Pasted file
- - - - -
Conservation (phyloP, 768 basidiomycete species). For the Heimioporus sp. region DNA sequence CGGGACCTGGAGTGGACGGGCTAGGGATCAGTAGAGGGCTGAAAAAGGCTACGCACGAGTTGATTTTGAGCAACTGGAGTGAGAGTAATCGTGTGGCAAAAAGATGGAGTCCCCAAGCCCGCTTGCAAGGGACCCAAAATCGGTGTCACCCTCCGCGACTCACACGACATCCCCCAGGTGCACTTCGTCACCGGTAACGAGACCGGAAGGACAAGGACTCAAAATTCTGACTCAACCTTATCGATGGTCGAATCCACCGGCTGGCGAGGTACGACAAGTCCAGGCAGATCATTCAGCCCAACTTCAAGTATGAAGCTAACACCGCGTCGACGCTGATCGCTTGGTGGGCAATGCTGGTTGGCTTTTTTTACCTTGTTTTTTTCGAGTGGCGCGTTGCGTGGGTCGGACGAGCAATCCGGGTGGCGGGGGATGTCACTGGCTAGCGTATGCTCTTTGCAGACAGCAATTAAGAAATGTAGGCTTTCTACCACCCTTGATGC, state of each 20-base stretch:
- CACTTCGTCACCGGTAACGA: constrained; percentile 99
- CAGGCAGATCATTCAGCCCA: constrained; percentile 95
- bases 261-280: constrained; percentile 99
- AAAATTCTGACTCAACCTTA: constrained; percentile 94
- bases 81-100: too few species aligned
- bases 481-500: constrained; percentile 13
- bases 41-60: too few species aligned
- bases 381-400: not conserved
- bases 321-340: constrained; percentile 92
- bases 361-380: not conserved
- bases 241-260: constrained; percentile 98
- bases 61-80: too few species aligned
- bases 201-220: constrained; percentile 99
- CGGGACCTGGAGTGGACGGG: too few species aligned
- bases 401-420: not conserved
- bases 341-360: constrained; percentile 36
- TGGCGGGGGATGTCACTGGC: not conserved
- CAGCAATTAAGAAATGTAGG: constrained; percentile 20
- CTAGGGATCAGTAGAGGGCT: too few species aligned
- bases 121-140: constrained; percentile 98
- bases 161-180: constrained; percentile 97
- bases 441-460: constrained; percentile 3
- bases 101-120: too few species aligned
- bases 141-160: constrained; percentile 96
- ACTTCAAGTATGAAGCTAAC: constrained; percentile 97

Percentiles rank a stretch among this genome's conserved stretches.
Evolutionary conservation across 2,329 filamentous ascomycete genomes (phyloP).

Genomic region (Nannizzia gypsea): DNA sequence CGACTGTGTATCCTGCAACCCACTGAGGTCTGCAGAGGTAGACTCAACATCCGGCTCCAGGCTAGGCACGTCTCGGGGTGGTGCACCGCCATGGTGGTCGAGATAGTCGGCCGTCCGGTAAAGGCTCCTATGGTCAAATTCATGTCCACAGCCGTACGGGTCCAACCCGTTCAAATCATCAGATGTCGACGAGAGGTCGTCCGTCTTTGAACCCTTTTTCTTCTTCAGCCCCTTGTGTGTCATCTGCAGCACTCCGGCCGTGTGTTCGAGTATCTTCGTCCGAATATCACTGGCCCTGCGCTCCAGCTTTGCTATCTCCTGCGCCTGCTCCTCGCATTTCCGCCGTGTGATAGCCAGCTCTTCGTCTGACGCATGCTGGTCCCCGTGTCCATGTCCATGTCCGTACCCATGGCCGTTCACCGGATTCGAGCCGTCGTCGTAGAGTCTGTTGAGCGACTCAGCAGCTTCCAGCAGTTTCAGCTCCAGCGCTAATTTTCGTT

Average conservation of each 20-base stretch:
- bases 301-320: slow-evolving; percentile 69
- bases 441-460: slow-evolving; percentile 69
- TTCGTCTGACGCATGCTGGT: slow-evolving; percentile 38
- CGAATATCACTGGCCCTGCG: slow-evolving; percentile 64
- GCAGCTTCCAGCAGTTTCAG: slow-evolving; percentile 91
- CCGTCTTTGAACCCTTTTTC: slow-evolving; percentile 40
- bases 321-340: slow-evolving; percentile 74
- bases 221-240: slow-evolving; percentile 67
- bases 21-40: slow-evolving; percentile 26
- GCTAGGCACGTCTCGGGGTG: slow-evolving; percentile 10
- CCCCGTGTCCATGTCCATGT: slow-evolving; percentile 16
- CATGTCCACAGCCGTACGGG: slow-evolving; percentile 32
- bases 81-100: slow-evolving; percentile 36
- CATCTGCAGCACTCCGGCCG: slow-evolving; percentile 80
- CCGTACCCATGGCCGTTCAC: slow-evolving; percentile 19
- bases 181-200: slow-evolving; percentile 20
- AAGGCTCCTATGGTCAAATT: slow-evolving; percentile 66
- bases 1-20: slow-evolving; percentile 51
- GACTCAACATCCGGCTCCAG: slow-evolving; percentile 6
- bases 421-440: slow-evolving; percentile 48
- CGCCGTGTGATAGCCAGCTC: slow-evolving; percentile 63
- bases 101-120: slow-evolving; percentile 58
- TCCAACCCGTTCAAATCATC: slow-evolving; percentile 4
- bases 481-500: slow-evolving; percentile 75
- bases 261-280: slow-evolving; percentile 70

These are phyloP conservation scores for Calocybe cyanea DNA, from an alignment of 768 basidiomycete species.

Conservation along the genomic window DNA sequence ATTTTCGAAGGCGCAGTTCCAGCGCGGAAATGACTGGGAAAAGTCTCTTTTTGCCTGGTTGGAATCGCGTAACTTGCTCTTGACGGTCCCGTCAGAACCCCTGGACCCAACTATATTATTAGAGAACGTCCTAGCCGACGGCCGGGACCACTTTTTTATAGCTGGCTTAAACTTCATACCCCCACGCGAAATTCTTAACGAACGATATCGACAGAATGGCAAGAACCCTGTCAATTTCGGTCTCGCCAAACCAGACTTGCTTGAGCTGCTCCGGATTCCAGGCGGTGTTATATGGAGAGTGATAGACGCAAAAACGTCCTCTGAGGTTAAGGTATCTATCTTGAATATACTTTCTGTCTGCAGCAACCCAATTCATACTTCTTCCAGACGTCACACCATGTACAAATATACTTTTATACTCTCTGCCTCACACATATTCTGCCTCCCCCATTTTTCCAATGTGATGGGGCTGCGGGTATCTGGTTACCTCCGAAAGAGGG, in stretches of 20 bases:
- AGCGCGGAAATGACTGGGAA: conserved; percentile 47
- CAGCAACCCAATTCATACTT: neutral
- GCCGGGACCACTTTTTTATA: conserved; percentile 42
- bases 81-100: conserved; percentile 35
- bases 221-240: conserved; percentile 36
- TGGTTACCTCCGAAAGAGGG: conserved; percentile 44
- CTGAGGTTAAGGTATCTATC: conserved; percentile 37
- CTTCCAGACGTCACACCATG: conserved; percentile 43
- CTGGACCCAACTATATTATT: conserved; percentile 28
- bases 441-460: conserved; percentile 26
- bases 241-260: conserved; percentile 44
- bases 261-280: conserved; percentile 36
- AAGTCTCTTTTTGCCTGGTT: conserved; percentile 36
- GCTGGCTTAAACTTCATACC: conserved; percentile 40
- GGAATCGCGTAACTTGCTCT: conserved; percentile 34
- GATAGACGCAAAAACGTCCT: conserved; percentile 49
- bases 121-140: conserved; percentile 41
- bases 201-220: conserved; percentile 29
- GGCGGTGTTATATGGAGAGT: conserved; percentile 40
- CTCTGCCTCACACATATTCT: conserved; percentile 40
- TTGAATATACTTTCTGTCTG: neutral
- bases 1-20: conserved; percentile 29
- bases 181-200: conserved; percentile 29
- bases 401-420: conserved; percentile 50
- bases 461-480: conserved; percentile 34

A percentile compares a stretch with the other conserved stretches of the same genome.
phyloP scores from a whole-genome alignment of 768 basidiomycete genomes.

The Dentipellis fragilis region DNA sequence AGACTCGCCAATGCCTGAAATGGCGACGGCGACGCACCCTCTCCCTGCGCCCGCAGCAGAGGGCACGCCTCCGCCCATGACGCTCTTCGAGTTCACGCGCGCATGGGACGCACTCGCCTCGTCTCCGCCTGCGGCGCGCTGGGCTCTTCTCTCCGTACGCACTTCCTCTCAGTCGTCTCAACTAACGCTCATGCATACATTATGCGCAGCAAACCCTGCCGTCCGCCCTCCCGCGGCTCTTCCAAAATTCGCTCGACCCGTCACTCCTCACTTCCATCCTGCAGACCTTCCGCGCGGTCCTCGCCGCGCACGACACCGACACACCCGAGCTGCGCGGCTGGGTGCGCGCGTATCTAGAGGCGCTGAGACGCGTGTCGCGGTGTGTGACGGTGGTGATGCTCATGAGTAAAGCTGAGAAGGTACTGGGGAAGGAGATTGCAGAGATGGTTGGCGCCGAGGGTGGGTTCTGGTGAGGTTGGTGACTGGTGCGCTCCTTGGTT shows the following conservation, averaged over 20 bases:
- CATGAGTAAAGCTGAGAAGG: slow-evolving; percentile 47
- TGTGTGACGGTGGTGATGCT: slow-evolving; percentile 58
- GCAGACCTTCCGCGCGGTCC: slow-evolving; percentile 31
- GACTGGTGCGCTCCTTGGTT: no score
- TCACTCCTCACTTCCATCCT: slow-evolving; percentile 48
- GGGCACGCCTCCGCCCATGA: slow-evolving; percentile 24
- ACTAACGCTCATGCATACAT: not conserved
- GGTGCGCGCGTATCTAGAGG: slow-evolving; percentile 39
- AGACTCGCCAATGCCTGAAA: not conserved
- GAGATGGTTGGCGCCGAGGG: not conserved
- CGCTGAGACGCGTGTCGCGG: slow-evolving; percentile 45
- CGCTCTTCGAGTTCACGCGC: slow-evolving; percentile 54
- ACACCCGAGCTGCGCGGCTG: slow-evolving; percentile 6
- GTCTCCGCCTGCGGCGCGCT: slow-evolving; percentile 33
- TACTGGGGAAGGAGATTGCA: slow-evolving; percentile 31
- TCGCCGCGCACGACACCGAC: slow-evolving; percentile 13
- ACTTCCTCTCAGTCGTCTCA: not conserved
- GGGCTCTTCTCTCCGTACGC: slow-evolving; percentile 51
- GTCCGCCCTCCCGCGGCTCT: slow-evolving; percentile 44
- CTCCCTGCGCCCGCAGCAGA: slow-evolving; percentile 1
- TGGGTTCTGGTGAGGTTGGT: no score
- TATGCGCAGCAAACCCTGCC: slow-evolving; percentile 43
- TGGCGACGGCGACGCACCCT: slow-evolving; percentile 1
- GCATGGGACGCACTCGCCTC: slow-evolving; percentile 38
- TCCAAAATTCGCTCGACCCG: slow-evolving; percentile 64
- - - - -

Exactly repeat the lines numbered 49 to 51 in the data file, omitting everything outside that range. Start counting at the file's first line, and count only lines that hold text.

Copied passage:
- GACTCAACATCCGGCTCCAG: slow-evolving; percentile 6
- bases 421-440: slow-evolving; percentile 48
- CGCCGTGTGATAGCCAGCTC: slow-evolving; percentile 63